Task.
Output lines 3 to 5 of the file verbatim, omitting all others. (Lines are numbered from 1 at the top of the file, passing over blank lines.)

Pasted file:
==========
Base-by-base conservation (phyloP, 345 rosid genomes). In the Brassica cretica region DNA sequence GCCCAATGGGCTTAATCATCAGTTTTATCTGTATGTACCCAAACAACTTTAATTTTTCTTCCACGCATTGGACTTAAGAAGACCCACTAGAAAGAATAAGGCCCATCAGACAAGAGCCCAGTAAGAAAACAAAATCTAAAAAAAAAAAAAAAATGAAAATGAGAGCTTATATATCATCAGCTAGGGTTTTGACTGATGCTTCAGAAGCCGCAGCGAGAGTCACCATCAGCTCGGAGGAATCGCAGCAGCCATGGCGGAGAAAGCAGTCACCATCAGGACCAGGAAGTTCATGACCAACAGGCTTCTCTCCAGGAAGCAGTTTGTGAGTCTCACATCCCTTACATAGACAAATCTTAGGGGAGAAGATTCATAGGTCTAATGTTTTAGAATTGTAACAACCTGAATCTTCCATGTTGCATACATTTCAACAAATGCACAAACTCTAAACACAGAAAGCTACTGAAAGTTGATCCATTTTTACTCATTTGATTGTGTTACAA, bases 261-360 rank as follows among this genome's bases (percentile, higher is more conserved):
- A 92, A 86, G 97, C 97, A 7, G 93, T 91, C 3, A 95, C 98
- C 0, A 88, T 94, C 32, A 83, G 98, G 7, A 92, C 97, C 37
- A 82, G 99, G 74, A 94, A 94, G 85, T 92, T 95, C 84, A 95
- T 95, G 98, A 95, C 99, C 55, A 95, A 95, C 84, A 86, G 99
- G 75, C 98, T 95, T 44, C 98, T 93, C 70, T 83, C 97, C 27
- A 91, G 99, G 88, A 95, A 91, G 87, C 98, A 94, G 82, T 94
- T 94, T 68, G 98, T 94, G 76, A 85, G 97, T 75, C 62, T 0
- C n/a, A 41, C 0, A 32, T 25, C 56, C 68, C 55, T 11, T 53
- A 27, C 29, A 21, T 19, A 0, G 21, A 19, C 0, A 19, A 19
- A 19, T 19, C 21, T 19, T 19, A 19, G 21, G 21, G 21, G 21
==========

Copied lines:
- C 0, A 88, T 94, C 32, A 83, G 98, G 7, A 92, C 97, C 37
- A 82, G 99, G 74, A 94, A 94, G 85, T 92, T 95, C 84, A 95
- T 95, G 98, A 95, C 99, C 55, A 95, A 95, C 84, A 86, G 99